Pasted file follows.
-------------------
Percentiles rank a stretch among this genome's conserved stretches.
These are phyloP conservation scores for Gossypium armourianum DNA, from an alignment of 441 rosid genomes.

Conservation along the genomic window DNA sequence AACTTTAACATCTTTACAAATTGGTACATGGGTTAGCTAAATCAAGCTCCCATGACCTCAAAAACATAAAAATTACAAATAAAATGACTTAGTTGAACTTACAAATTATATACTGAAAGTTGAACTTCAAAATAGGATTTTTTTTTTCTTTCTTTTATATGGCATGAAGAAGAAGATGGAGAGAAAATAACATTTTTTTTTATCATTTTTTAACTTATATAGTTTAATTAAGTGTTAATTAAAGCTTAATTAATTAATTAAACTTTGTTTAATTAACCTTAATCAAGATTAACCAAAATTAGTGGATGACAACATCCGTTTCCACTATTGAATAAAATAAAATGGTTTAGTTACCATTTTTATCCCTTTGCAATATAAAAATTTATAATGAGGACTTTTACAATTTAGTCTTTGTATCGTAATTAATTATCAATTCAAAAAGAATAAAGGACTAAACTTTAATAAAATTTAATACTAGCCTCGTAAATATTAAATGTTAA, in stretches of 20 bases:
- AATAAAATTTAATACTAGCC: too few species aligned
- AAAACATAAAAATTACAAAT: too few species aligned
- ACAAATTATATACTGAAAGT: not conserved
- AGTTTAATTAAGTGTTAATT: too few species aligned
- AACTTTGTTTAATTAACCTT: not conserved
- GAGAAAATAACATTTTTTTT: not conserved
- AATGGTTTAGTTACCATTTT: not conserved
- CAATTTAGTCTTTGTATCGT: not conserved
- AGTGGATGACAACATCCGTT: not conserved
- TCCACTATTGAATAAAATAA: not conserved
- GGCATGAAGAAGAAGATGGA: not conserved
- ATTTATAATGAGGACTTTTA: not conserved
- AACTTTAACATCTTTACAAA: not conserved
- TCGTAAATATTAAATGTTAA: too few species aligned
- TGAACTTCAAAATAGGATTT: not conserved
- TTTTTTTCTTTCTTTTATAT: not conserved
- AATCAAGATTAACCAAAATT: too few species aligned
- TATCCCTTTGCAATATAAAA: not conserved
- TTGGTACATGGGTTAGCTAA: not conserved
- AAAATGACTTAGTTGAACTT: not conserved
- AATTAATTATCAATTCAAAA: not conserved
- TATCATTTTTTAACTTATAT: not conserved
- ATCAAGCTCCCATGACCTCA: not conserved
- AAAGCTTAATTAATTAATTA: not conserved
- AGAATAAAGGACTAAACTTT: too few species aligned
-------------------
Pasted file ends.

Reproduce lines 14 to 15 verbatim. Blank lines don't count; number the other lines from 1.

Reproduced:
- GGCATGAAGAAGAAGATGGA: not conserved
- ATTTATAATGAGGACTTTTA: not conserved